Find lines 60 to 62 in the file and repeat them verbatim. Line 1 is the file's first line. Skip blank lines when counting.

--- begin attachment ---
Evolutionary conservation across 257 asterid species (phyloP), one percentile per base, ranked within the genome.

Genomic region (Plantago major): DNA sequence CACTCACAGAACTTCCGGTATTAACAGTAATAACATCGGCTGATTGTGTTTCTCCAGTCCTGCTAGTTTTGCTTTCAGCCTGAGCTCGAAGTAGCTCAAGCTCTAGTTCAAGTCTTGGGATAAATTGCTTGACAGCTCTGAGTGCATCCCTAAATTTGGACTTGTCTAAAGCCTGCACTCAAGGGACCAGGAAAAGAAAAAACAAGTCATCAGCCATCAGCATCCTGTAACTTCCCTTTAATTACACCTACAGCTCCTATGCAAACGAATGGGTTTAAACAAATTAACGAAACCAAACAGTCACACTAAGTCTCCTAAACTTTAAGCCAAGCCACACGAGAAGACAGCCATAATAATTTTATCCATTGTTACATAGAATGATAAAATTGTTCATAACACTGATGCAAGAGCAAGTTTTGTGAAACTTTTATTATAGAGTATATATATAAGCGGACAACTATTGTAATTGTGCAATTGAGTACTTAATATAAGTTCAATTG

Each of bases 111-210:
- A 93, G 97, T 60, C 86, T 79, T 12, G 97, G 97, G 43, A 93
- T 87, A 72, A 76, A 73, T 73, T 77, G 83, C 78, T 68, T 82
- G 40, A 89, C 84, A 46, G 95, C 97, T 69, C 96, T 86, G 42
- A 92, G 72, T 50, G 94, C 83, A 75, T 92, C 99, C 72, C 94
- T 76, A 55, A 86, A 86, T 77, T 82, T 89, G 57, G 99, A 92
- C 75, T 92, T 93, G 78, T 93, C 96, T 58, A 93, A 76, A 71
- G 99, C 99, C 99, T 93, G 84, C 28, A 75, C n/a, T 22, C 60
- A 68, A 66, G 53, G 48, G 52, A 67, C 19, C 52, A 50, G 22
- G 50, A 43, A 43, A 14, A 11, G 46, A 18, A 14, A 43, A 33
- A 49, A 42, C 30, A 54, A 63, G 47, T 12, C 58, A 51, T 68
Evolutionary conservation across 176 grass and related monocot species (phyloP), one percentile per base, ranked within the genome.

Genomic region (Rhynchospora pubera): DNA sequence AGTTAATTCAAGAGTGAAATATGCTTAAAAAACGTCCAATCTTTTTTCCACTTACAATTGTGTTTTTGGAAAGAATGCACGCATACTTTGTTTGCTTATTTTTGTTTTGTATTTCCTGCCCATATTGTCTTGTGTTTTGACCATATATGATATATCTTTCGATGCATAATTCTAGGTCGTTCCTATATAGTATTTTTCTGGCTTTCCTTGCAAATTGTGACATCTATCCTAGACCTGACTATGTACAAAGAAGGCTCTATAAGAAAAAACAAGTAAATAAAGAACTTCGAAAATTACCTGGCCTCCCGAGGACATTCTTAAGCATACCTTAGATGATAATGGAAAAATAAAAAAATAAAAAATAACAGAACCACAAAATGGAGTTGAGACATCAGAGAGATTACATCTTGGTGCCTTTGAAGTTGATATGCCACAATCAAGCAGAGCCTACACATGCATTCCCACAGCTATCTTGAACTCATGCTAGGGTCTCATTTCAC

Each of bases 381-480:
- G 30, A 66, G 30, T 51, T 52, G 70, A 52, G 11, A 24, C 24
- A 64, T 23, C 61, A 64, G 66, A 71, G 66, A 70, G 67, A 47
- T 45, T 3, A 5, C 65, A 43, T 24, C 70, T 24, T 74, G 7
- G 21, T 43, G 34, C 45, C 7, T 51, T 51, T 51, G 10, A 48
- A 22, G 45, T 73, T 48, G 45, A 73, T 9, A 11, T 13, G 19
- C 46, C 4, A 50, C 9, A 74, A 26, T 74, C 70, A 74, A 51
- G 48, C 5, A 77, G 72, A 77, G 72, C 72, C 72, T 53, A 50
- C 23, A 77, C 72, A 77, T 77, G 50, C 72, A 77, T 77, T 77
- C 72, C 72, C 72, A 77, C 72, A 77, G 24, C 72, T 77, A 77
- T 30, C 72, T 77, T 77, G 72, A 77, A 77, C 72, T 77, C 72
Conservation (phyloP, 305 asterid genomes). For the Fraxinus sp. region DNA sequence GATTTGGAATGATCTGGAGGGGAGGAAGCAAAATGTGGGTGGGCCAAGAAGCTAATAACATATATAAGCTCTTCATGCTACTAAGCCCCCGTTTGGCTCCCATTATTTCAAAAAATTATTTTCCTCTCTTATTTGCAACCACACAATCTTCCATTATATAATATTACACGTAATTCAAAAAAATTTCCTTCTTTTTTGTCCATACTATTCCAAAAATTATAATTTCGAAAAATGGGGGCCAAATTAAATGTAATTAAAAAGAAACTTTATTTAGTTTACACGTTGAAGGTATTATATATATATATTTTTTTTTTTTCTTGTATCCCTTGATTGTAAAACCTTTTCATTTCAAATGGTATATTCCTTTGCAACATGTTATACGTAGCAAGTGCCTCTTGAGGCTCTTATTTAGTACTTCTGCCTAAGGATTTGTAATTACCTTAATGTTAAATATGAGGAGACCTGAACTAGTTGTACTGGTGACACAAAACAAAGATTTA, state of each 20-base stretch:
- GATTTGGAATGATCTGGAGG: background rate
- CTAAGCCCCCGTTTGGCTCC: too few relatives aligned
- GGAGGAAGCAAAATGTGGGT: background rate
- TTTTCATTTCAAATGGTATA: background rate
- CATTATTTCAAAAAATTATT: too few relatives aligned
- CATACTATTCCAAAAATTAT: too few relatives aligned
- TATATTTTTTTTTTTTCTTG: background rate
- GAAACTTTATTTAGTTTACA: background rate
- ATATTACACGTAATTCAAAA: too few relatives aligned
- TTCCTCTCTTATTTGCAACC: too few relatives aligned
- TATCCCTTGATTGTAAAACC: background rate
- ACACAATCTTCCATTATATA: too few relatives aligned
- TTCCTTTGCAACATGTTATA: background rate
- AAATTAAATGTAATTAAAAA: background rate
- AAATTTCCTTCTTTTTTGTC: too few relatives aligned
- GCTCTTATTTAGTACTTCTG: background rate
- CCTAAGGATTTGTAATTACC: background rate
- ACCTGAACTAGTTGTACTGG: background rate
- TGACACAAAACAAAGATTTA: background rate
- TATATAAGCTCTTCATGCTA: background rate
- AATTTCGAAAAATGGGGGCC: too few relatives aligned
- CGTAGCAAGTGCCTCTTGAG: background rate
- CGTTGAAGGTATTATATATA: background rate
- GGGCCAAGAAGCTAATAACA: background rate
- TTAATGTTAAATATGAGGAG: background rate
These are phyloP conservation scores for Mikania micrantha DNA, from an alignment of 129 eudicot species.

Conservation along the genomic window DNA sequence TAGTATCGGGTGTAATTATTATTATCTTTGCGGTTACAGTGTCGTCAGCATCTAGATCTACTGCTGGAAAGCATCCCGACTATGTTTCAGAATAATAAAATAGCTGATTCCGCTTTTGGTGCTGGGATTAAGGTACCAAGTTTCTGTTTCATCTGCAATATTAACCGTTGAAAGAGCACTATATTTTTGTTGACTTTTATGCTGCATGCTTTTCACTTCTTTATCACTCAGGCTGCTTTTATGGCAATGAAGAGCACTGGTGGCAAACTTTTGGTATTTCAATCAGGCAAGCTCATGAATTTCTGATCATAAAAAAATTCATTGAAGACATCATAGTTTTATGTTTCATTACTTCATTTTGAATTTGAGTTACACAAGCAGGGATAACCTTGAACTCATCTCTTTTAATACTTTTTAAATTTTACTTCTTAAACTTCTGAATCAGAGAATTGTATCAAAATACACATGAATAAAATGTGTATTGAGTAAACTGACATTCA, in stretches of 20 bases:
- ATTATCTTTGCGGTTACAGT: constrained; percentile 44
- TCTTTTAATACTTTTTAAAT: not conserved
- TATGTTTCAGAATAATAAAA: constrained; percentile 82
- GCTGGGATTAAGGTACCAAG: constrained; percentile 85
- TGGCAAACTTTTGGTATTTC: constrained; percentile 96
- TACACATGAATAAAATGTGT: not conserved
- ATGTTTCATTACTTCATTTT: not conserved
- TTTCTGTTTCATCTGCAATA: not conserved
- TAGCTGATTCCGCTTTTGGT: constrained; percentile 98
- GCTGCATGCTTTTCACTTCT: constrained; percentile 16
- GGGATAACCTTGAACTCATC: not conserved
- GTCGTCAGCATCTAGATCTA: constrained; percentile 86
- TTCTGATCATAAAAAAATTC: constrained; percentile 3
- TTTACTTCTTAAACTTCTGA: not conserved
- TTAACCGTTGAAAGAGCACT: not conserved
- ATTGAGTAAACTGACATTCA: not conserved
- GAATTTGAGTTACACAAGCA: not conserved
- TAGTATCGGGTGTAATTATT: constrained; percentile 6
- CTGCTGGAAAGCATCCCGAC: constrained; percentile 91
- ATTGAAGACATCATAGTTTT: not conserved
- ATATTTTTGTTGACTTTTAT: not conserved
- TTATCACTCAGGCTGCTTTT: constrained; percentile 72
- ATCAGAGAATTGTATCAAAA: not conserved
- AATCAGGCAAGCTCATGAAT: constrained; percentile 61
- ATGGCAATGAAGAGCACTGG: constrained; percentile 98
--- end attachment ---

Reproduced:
- TACACATGAATAAAATGTGT: not conserved
- ATGTTTCATTACTTCATTTT: not conserved
- TTTCTGTTTCATCTGCAATA: not conserved